COVID-19: Major Italian Cities Placed Under Lockdown

Four Italian regions will become coronavirus “red zones” on Friday, Italian Prime Minister Giuseppe Conte announced on Wednesday.

The regions of Calabria, Lombardy, Piedmont and Valle d’Aosta will be placed under the country’s harshest restrictive measures in its new “traffic light” system to tackle the spread of coronavirus.

The region of Puglia and the island of Sicily will become “orange zones,” while the rest of the country becomes “yellow zones” (the lowest-risk zone).

“Yellow zones” are subject to new national measures that include a stay-at-home order from 10pm to 5am local time. In these zones, public transport can only operate at 50% capacity, museums and exhibition centers must close, and masks must be used in school by all students over the age of six. Restaurants and bars can remain open until 6pm, after which they can only provide take away or delivery services.

In “orange zones” people will also be banned from leaving their town and their region — except for work or health reasons — and bars and restaurants will only be able to do delivery and take-away service.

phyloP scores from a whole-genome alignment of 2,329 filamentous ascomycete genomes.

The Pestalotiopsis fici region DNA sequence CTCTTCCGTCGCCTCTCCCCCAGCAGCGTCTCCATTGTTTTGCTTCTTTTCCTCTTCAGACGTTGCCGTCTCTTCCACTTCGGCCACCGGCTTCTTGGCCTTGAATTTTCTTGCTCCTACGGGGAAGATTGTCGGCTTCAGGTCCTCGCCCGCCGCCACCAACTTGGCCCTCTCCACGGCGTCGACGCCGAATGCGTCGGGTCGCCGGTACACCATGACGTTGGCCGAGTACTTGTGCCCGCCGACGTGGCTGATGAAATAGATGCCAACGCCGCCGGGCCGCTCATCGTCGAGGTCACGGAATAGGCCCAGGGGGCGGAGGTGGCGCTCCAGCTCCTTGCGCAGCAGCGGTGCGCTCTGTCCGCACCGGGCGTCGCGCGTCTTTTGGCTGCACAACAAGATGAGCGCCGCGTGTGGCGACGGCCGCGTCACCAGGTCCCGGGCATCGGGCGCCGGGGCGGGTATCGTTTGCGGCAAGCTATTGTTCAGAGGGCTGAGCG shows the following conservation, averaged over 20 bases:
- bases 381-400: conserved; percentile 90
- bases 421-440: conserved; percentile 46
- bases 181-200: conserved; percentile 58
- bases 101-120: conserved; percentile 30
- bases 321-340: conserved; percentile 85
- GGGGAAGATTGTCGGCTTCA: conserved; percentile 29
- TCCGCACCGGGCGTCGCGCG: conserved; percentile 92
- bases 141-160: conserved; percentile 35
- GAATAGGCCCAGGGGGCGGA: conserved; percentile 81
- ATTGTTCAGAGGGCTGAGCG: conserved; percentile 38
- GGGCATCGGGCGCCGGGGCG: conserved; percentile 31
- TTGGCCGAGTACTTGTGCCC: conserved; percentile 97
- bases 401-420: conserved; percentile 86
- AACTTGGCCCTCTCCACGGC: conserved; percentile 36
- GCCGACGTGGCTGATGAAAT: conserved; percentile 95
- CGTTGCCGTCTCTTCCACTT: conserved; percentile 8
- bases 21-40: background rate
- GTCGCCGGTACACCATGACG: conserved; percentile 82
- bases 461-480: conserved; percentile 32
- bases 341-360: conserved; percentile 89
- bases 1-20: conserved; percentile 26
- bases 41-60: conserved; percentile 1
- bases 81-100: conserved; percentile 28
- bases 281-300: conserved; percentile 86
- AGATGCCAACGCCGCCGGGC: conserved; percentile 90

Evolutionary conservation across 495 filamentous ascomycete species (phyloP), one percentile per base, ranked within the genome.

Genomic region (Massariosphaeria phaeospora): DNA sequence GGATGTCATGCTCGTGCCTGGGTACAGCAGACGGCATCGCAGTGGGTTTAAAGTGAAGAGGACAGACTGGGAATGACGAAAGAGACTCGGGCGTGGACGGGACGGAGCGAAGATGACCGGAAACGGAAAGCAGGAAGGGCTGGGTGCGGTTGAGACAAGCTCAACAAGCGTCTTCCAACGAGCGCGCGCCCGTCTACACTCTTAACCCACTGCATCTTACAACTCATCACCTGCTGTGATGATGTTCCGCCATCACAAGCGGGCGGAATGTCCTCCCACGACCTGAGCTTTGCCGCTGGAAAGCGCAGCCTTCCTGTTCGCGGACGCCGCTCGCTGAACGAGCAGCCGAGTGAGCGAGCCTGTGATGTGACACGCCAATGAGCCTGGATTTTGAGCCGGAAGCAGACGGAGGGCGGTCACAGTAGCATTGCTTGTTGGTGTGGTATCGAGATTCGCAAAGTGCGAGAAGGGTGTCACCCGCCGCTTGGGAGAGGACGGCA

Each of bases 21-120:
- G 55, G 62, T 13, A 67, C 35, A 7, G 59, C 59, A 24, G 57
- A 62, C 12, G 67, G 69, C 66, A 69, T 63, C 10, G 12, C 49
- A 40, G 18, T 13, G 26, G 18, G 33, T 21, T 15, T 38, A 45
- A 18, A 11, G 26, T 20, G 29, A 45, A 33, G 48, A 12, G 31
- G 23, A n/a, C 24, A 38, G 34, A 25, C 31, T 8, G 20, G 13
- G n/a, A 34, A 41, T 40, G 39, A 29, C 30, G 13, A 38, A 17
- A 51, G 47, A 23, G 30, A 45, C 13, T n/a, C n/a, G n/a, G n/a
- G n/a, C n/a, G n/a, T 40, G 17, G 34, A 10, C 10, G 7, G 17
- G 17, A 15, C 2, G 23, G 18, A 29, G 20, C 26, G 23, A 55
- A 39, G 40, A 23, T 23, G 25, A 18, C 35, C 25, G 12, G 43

In the “red zones,” Conte said people are not allowed to leave their houses except for work or health reasons. All the above national and orange rules apply, in addition to all non-essential shops being closed.

The new rules will go into effect on November 6 and will last until December 3.

“It’s not a discretionary decision,” Conte said referring to the color assigned to the regions. The three different levels of risk across the country are based on the virus transmission rate, the number of available intensive care beds and the testing capacity. They will be assessed every 14 days.

“If the risk lowers, less restrictive measures will be applied,” Conte said. “As we all wish,” he added.

There could be some exceptions inside the “red zones” for specific areas that are less affected by the pandemic.

“To freeze the surge of the contagion,” Conte said, “we have no alternatives; we must face these restrictions.”

“We understand the discomfort, the frustration, the psychological suffering, but we have to resist,” he added.

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